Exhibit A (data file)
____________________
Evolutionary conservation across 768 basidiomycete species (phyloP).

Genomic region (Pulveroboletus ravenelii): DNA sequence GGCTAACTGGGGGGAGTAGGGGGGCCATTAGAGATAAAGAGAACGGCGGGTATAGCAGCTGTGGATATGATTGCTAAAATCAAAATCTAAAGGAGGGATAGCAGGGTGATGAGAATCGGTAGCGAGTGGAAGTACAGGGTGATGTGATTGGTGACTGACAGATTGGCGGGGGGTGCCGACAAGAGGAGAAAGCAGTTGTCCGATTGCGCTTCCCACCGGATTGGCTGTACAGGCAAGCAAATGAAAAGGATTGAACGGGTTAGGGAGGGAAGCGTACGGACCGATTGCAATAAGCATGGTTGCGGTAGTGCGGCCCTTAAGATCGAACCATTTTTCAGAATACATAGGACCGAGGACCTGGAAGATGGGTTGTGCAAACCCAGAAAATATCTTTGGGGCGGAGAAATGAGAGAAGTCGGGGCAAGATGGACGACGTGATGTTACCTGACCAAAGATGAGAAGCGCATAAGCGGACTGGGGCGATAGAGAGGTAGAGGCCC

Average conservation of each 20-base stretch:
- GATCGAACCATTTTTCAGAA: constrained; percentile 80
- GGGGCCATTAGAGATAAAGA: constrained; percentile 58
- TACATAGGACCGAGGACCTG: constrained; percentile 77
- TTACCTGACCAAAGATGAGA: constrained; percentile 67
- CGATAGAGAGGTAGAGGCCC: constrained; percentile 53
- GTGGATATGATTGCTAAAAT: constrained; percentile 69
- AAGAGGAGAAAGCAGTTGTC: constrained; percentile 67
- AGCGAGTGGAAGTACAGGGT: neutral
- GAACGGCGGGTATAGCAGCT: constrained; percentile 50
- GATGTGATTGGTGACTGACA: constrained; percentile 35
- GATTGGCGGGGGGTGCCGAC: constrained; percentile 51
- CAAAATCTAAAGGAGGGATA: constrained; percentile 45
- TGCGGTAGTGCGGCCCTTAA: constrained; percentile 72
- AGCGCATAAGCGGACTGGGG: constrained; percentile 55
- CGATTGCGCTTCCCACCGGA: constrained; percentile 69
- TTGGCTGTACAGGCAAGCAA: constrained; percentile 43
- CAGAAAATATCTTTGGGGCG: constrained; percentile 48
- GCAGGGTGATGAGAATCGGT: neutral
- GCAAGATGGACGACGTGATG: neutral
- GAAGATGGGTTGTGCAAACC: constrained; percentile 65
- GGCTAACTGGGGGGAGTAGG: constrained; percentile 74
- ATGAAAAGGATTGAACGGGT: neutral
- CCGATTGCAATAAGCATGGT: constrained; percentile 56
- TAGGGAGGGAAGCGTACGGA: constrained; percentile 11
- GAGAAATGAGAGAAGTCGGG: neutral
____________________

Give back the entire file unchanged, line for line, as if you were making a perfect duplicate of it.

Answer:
Evolutionary conservation across 768 basidiomycete species (phyloP).

Genomic region (Pulveroboletus ravenelii): DNA sequence GGCTAACTGGGGGGAGTAGGGGGGCCATTAGAGATAAAGAGAACGGCGGGTATAGCAGCTGTGGATATGATTGCTAAAATCAAAATCTAAAGGAGGGATAGCAGGGTGATGAGAATCGGTAGCGAGTGGAAGTACAGGGTGATGTGATTGGTGACTGACAGATTGGCGGGGGGTGCCGACAAGAGGAGAAAGCAGTTGTCCGATTGCGCTTCCCACCGGATTGGCTGTACAGGCAAGCAAATGAAAAGGATTGAACGGGTTAGGGAGGGAAGCGTACGGACCGATTGCAATAAGCATGGTTGCGGTAGTGCGGCCCTTAAGATCGAACCATTTTTCAGAATACATAGGACCGAGGACCTGGAAGATGGGTTGTGCAAACCCAGAAAATATCTTTGGGGCGGAGAAATGAGAGAAGTCGGGGCAAGATGGACGACGTGATGTTACCTGACCAAAGATGAGAAGCGCATAAGCGGACTGGGGCGATAGAGAGGTAGAGGCCC

Average conservation of each 20-base stretch:
- GATCGAACCATTTTTCAGAA: constrained; percentile 80
- GGGGCCATTAGAGATAAAGA: constrained; percentile 58
- TACATAGGACCGAGGACCTG: constrained; percentile 77
- TTACCTGACCAAAGATGAGA: constrained; percentile 67
- CGATAGAGAGGTAGAGGCCC: constrained; percentile 53
- GTGGATATGATTGCTAAAAT: constrained; percentile 69
- AAGAGGAGAAAGCAGTTGTC: constrained; percentile 67
- AGCGAGTGGAAGTACAGGGT: neutral
- GAACGGCGGGTATAGCAGCT: constrained; percentile 50
- GATGTGATTGGTGACTGACA: constrained; percentile 35
- GATTGGCGGGGGGTGCCGAC: constrained; percentile 51
- CAAAATCTAAAGGAGGGATA: constrained; percentile 45
- TGCGGTAGTGCGGCCCTTAA: constrained; percentile 72
- AGCGCATAAGCGGACTGGGG: constrained; percentile 55
- CGATTGCGCTTCCCACCGGA: constrained; percentile 69
- TTGGCTGTACAGGCAAGCAA: constrained; percentile 43
- CAGAAAATATCTTTGGGGCG: constrained; percentile 48
- GCAGGGTGATGAGAATCGGT: neutral
- GCAAGATGGACGACGTGATG: neutral
- GAAGATGGGTTGTGCAAACC: constrained; percentile 65
- GGCTAACTGGGGGGAGTAGG: constrained; percentile 74
- ATGAAAAGGATTGAACGGGT: neutral
- CCGATTGCAATAAGCATGGT: constrained; percentile 56
- TAGGGAGGGAAGCGTACGGA: constrained; percentile 11
- GAGAAATGAGAGAAGTCGGG: neutral